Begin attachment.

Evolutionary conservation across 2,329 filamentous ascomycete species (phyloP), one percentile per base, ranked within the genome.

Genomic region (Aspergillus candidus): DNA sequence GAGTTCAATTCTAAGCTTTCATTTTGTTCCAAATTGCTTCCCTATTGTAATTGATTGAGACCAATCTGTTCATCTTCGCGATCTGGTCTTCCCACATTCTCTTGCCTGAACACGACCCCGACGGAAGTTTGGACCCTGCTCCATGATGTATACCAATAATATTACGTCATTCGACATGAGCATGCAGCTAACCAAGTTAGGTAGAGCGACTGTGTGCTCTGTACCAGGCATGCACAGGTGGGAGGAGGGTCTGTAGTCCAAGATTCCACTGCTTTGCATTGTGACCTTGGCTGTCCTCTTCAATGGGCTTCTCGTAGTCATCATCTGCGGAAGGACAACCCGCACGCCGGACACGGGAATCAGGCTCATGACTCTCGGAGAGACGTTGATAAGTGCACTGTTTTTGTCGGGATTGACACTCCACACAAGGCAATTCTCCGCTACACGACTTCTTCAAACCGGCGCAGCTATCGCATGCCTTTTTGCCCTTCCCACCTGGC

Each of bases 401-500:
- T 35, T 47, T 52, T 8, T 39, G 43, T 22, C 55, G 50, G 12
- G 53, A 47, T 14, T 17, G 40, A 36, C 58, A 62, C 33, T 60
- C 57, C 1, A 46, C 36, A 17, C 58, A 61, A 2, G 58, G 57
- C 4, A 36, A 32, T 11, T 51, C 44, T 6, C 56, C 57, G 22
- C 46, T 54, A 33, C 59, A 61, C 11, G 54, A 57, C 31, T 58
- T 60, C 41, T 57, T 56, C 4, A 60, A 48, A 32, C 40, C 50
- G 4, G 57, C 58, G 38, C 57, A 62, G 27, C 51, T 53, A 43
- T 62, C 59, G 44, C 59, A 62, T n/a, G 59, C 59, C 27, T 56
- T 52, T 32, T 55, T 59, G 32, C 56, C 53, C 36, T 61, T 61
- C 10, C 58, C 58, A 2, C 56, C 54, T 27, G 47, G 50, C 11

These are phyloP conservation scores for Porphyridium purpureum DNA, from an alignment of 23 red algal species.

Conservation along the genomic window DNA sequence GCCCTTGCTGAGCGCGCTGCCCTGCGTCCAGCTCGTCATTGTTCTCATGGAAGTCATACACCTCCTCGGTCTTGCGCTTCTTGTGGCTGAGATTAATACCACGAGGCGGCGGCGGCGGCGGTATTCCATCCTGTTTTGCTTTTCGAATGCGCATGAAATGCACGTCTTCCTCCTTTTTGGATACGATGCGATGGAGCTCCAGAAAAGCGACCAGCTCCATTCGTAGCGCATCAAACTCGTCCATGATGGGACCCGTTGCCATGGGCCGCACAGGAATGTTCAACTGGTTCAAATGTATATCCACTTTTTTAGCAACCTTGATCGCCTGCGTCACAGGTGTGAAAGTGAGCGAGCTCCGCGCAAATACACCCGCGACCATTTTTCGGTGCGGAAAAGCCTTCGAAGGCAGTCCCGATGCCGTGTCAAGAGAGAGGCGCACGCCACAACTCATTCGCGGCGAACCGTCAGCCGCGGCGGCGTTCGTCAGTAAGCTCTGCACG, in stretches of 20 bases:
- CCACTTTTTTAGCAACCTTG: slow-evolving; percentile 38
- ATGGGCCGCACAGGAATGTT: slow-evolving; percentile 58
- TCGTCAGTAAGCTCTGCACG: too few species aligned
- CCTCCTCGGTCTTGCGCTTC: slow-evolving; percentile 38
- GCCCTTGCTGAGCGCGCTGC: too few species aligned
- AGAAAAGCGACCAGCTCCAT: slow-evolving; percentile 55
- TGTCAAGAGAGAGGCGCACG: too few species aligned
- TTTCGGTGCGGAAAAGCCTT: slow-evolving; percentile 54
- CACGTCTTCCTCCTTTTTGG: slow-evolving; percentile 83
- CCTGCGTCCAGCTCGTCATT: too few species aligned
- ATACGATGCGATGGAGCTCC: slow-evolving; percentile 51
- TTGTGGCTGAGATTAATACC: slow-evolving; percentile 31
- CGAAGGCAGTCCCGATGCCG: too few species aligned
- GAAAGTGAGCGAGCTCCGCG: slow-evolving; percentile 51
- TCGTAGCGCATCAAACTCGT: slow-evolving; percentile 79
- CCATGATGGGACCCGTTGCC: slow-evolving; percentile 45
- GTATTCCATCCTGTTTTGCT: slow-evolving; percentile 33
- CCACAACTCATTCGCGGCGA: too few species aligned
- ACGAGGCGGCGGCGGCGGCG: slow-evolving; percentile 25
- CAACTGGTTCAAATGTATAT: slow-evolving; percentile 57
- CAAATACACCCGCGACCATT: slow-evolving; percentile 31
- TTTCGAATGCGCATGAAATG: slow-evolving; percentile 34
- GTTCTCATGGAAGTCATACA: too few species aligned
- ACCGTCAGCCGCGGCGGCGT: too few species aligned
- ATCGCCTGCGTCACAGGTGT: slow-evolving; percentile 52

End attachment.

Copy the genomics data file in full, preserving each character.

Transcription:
Evolutionary conservation across 2,329 filamentous ascomycete species (phyloP), one percentile per base, ranked within the genome.

Genomic region (Aspergillus candidus): DNA sequence GAGTTCAATTCTAAGCTTTCATTTTGTTCCAAATTGCTTCCCTATTGTAATTGATTGAGACCAATCTGTTCATCTTCGCGATCTGGTCTTCCCACATTCTCTTGCCTGAACACGACCCCGACGGAAGTTTGGACCCTGCTCCATGATGTATACCAATAATATTACGTCATTCGACATGAGCATGCAGCTAACCAAGTTAGGTAGAGCGACTGTGTGCTCTGTACCAGGCATGCACAGGTGGGAGGAGGGTCTGTAGTCCAAGATTCCACTGCTTTGCATTGTGACCTTGGCTGTCCTCTTCAATGGGCTTCTCGTAGTCATCATCTGCGGAAGGACAACCCGCACGCCGGACACGGGAATCAGGCTCATGACTCTCGGAGAGACGTTGATAAGTGCACTGTTTTTGTCGGGATTGACACTCCACACAAGGCAATTCTCCGCTACACGACTTCTTCAAACCGGCGCAGCTATCGCATGCCTTTTTGCCCTTCCCACCTGGC

Each of bases 401-500:
- T 35, T 47, T 52, T 8, T 39, G 43, T 22, C 55, G 50, G 12
- G 53, A 47, T 14, T 17, G 40, A 36, C 58, A 62, C 33, T 60
- C 57, C 1, A 46, C 36, A 17, C 58, A 61, A 2, G 58, G 57
- C 4, A 36, A 32, T 11, T 51, C 44, T 6, C 56, C 57, G 22
- C 46, T 54, A 33, C 59, A 61, C 11, G 54, A 57, C 31, T 58
- T 60, C 41, T 57, T 56, C 4, A 60, A 48, A 32, C 40, C 50
- G 4, G 57, C 58, G 38, C 57, A 62, G 27, C 51, T 53, A 43
- T 62, C 59, G 44, C 59, A 62, T n/a, G 59, C 59, C 27, T 56
- T 52, T 32, T 55, T 59, G 32, C 56, C 53, C 36, T 61, T 61
- C 10, C 58, C 58, A 2, C 56, C 54, T 27, G 47, G 50, C 11

These are phyloP conservation scores for Porphyridium purpureum DNA, from an alignment of 23 red algal species.

Conservation along the genomic window DNA sequence GCCCTTGCTGAGCGCGCTGCCCTGCGTCCAGCTCGTCATTGTTCTCATGGAAGTCATACACCTCCTCGGTCTTGCGCTTCTTGTGGCTGAGATTAATACCACGAGGCGGCGGCGGCGGCGGTATTCCATCCTGTTTTGCTTTTCGAATGCGCATGAAATGCACGTCTTCCTCCTTTTTGGATACGATGCGATGGAGCTCCAGAAAAGCGACCAGCTCCATTCGTAGCGCATCAAACTCGTCCATGATGGGACCCGTTGCCATGGGCCGCACAGGAATGTTCAACTGGTTCAAATGTATATCCACTTTTTTAGCAACCTTGATCGCCTGCGTCACAGGTGTGAAAGTGAGCGAGCTCCGCGCAAATACACCCGCGACCATTTTTCGGTGCGGAAAAGCCTTCGAAGGCAGTCCCGATGCCGTGTCAAGAGAGAGGCGCACGCCACAACTCATTCGCGGCGAACCGTCAGCCGCGGCGGCGTTCGTCAGTAAGCTCTGCACG, in stretches of 20 bases:
- CCACTTTTTTAGCAACCTTG: slow-evolving; percentile 38
- ATGGGCCGCACAGGAATGTT: slow-evolving; percentile 58
- TCGTCAGTAAGCTCTGCACG: too few species aligned
- CCTCCTCGGTCTTGCGCTTC: slow-evolving; percentile 38
- GCCCTTGCTGAGCGCGCTGC: too few species aligned
- AGAAAAGCGACCAGCTCCAT: slow-evolving; percentile 55
- TGTCAAGAGAGAGGCGCACG: too few species aligned
- TTTCGGTGCGGAAAAGCCTT: slow-evolving; percentile 54
- CACGTCTTCCTCCTTTTTGG: slow-evolving; percentile 83
- CCTGCGTCCAGCTCGTCATT: too few species aligned
- ATACGATGCGATGGAGCTCC: slow-evolving; percentile 51
- TTGTGGCTGAGATTAATACC: slow-evolving; percentile 31
- CGAAGGCAGTCCCGATGCCG: too few species aligned
- GAAAGTGAGCGAGCTCCGCG: slow-evolving; percentile 51
- TCGTAGCGCATCAAACTCGT: slow-evolving; percentile 79
- CCATGATGGGACCCGTTGCC: slow-evolving; percentile 45
- GTATTCCATCCTGTTTTGCT: slow-evolving; percentile 33
- CCACAACTCATTCGCGGCGA: too few species aligned
- ACGAGGCGGCGGCGGCGGCG: slow-evolving; percentile 25
- CAACTGGTTCAAATGTATAT: slow-evolving; percentile 57
- CAAATACACCCGCGACCATT: slow-evolving; percentile 31
- TTTCGAATGCGCATGAAATG: slow-evolving; percentile 34
- GTTCTCATGGAAGTCATACA: too few species aligned
- ACCGTCAGCCGCGGCGGCGT: too few species aligned
- ATCGCCTGCGTCACAGGTGT: slow-evolving; percentile 52